Living Like Ghosts has made a big but potentially necessary move in its hunt for rock stardom: the jettisoning of two members, including a third guitarist, from its lineup. It would be hard for any band to justify a six-string attack, and the now four-piece group from Detroit is free to roam the country in a much roomier tour van and spread its shiny pop rock tunes to audiences near and far.
The Ghosts’ debut EP, We Won’t be Run by These Machines, is a polished burst of modern rock, and the seven tracks portray a young band that knows how to write a solid song with some serious radio potential. The band members are each multi-instrumentalists that began playing early in their lives, and they come from varied musical backgrounds and inspirations. In other words, they’ve all done their homework when it comes to composition. For the group group of guys who have all barely entered their 20s, the soaring guitars layered over drummer Chris Jenkins’ busy stick work and some impressive vocal acrobatics from singer Jeremy Johnson make for a more than impressive first release.
The band has closely followed in the footsteps of its predecessors, which may make it difficult for it to stand out from the thousands of other bands currently competing for the national spotlight. The tracks on its EP do also tend to run together, with the band employing the same general mid-tempo emo-tensity for the entirety of the album. Living Like Ghosts utilizes a plethora of run-of-the-mill “breakdowns,” but thankfully refrain from the over-the-top screams and growls that many of its peers favor. Instead, with this band the vocals are actually a highlight, even if Johnson’s Patrick Stump-style riffing is a little repetitious.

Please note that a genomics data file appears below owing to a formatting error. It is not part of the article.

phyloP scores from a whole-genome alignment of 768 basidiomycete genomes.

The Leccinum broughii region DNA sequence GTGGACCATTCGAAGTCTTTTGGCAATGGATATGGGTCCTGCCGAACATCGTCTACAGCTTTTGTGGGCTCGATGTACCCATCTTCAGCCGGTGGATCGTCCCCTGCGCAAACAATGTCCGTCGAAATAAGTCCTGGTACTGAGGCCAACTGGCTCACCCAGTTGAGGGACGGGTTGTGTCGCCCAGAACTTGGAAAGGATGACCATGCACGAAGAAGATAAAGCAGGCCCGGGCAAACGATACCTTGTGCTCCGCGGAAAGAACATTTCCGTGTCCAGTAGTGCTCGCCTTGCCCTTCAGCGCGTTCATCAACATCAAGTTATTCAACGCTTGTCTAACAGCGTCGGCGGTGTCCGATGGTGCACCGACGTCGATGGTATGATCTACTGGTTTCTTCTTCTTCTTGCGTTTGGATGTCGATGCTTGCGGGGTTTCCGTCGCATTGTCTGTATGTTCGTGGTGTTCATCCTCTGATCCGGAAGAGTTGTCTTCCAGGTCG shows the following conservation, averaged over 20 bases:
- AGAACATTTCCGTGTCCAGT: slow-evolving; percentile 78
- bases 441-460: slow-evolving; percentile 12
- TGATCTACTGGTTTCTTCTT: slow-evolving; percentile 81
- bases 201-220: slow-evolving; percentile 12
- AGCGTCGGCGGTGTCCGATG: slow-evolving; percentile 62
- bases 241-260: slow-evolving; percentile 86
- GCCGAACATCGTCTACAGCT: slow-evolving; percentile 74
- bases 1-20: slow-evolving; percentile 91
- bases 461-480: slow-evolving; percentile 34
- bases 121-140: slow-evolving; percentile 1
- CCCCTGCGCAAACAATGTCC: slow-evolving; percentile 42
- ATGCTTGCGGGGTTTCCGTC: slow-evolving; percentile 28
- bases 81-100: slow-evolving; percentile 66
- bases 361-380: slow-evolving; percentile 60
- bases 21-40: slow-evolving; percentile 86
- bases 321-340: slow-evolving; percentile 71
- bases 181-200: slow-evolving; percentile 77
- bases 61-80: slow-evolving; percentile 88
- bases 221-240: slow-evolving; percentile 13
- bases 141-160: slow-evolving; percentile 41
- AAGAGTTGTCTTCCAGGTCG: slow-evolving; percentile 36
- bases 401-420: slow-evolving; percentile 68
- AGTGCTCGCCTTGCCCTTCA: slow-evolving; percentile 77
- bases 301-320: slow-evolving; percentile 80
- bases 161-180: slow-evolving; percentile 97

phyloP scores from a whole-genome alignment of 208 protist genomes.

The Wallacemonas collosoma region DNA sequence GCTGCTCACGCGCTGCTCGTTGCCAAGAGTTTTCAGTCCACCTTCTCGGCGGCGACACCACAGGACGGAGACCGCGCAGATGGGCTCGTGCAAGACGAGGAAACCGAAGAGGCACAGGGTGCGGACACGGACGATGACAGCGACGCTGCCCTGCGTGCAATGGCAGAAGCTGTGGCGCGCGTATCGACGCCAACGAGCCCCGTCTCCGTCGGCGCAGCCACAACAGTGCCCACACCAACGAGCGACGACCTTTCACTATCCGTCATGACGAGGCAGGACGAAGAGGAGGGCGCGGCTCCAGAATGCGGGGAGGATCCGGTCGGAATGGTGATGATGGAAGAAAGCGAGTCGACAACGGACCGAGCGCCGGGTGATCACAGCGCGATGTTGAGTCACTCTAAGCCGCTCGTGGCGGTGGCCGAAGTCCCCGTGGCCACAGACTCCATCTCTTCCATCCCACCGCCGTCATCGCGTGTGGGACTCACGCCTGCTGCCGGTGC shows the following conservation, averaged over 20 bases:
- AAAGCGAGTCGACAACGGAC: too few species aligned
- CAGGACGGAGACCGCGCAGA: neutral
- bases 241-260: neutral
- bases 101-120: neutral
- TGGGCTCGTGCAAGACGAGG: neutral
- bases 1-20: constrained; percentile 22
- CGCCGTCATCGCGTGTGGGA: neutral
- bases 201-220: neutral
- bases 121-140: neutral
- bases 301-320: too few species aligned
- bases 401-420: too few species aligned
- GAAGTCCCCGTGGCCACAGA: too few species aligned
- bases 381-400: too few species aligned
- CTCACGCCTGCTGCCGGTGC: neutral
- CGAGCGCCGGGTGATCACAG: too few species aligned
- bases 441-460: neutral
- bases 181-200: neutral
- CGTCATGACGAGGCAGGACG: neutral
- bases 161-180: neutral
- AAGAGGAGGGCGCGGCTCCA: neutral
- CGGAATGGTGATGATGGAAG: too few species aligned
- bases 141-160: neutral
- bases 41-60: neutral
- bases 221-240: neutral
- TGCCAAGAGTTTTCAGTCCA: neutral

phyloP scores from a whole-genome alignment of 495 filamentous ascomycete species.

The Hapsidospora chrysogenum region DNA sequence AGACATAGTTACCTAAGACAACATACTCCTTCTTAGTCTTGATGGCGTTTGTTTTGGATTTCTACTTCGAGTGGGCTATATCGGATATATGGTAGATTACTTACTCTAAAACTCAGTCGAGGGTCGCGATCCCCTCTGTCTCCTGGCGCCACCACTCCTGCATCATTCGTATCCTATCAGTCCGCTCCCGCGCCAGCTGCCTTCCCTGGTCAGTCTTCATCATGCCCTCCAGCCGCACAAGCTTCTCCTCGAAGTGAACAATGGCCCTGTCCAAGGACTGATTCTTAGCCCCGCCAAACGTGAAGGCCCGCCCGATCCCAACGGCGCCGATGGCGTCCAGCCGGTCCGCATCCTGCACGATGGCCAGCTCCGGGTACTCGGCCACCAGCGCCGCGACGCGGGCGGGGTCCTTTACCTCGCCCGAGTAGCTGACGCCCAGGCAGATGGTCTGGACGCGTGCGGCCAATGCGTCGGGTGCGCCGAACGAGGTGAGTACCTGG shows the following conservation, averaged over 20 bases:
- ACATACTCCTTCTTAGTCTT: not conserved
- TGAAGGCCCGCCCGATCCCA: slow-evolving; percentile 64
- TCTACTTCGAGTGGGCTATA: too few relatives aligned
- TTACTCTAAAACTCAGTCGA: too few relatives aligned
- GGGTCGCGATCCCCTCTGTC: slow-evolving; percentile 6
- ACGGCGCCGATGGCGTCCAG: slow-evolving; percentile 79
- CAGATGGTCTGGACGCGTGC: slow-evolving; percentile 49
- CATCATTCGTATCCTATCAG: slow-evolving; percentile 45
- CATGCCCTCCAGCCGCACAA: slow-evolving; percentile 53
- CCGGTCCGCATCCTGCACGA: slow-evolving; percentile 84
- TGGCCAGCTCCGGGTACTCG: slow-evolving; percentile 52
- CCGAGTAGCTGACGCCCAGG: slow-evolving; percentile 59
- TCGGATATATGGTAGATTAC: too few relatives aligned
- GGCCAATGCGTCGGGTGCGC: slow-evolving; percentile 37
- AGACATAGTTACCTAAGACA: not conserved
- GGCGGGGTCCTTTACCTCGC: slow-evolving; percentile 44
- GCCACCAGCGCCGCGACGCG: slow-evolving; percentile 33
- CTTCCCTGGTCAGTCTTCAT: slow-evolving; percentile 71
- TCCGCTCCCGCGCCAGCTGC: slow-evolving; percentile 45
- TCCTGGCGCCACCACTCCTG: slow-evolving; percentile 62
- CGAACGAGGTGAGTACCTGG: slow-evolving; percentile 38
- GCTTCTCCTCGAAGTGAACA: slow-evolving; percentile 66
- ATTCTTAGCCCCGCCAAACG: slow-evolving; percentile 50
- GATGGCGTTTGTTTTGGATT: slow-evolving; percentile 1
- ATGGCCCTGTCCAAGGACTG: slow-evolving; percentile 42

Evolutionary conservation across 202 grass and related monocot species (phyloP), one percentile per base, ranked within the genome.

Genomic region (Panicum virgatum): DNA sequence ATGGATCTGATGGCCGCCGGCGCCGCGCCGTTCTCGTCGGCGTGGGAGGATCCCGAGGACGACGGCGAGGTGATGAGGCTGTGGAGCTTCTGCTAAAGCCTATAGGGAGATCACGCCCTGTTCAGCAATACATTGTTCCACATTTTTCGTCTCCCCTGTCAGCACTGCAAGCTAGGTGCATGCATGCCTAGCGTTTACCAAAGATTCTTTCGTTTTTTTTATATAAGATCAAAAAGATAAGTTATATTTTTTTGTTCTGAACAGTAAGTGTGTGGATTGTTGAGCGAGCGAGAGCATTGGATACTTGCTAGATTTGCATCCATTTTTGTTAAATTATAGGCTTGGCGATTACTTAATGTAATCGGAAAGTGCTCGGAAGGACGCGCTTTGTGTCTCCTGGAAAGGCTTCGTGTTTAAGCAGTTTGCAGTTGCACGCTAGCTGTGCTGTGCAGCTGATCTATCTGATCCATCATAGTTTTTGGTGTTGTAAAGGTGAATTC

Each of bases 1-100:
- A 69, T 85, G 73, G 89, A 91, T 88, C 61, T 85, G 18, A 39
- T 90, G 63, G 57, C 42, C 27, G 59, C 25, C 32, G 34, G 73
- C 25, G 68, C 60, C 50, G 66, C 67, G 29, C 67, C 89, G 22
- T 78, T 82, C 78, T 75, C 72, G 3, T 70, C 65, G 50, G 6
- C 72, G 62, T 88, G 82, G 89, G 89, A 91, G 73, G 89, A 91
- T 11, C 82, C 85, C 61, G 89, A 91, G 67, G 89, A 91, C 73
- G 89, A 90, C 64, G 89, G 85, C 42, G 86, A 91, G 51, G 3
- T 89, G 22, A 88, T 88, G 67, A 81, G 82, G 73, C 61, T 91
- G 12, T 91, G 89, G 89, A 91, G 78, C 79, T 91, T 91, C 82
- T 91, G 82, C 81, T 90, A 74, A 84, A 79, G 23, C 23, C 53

Overall, the EP makes for a nice upbeat background listen, but none of the tracks are particular standouts. While the sound is not particularly original, the songs are full, the record is well-produced, and the band could certainly blend nicely into the modern alternative music scene. However, it will take more than WWBRBTM to surpass that point. We’ll find out if that will happen when Ghosts’ second EP, “Treading Water,” comes out next month.
For now, the young band has the potential to break away from the pack and go to the next level — if it is able to find its own sound. Time will tell if the recent lineup change will be the solution, but in the meantime the group has more room to stretch out on stage. Now it just needs to learn how to stretch out its songwriting abilities.